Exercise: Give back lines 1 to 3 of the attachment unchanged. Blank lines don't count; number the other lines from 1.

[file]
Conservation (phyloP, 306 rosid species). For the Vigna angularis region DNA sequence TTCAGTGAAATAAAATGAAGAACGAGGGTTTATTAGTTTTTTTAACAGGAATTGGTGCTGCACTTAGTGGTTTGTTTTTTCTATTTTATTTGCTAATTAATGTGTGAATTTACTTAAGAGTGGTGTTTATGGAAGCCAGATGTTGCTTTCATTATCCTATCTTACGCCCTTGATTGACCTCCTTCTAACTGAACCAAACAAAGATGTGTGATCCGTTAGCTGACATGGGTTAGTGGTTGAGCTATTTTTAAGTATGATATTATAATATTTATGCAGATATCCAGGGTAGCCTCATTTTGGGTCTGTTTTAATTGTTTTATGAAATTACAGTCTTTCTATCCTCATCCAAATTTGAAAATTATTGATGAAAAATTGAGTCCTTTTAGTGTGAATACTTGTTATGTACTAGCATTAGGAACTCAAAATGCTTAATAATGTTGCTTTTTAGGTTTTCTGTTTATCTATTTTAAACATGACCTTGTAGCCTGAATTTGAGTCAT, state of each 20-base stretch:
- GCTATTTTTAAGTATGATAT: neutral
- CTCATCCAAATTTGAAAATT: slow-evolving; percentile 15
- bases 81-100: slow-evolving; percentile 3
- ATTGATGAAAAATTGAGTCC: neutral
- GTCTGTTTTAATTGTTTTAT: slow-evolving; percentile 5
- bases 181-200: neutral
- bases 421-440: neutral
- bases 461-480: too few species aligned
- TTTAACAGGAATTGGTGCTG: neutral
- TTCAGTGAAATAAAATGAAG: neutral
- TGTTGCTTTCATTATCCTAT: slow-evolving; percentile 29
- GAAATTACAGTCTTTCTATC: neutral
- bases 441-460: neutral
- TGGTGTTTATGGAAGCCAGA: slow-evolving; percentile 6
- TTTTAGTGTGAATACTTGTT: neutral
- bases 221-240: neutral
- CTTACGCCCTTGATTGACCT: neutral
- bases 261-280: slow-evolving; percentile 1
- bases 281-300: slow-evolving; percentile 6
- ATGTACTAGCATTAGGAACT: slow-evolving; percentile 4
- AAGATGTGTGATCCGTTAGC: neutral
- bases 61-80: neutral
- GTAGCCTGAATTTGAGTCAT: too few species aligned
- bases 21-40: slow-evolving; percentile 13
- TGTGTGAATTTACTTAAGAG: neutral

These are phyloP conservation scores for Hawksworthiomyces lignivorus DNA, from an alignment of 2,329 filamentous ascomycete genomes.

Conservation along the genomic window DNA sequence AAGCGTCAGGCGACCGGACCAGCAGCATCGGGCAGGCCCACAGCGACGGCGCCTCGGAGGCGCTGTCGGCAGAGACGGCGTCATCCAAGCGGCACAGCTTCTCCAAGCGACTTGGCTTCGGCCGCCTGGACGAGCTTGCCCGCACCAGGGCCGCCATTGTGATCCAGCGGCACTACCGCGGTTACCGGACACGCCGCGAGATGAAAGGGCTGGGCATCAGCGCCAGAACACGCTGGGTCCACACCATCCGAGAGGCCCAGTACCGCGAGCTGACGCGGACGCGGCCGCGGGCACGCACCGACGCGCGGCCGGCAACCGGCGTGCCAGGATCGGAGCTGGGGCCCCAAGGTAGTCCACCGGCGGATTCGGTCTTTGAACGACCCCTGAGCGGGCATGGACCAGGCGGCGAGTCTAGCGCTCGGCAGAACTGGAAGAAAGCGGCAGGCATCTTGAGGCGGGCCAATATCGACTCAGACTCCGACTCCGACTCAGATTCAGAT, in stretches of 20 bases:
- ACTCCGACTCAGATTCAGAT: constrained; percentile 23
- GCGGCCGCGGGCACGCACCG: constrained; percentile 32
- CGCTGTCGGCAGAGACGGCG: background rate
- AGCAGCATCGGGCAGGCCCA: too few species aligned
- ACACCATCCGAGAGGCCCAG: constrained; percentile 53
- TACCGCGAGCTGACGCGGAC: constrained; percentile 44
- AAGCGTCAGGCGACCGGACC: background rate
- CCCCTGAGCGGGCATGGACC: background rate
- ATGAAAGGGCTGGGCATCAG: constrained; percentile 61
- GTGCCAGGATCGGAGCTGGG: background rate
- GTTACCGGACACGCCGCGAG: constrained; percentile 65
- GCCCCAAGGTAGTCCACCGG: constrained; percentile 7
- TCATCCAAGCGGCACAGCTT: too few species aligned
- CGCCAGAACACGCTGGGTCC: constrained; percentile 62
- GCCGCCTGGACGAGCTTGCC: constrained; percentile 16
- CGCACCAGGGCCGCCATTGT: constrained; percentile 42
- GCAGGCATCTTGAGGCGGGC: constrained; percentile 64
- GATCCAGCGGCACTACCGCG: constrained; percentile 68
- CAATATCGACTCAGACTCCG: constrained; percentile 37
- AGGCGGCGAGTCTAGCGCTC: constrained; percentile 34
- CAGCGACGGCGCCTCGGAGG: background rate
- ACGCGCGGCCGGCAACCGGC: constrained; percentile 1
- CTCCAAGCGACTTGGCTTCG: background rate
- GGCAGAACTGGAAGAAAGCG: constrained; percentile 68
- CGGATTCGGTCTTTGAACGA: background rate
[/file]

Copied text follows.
Conservation (phyloP, 306 rosid species). For the Vigna angularis region DNA sequence TTCAGTGAAATAAAATGAAGAACGAGGGTTTATTAGTTTTTTTAACAGGAATTGGTGCTGCACTTAGTGGTTTGTTTTTTCTATTTTATTTGCTAATTAATGTGTGAATTTACTTAAGAGTGGTGTTTATGGAAGCCAGATGTTGCTTTCATTATCCTATCTTACGCCCTTGATTGACCTCCTTCTAACTGAACCAAACAAAGATGTGTGATCCGTTAGCTGACATGGGTTAGTGGTTGAGCTATTTTTAAGTATGATATTATAATATTTATGCAGATATCCAGGGTAGCCTCATTTTGGGTCTGTTTTAATTGTTTTATGAAATTACAGTCTTTCTATCCTCATCCAAATTTGAAAATTATTGATGAAAAATTGAGTCCTTTTAGTGTGAATACTTGTTATGTACTAGCATTAGGAACTCAAAATGCTTAATAATGTTGCTTTTTAGGTTTTCTGTTTATCTATTTTAAACATGACCTTGTAGCCTGAATTTGAGTCAT, state of each 20-base stretch:
- GCTATTTTTAAGTATGATAT: neutral
- CTCATCCAAATTTGAAAATT: slow-evolving; percentile 15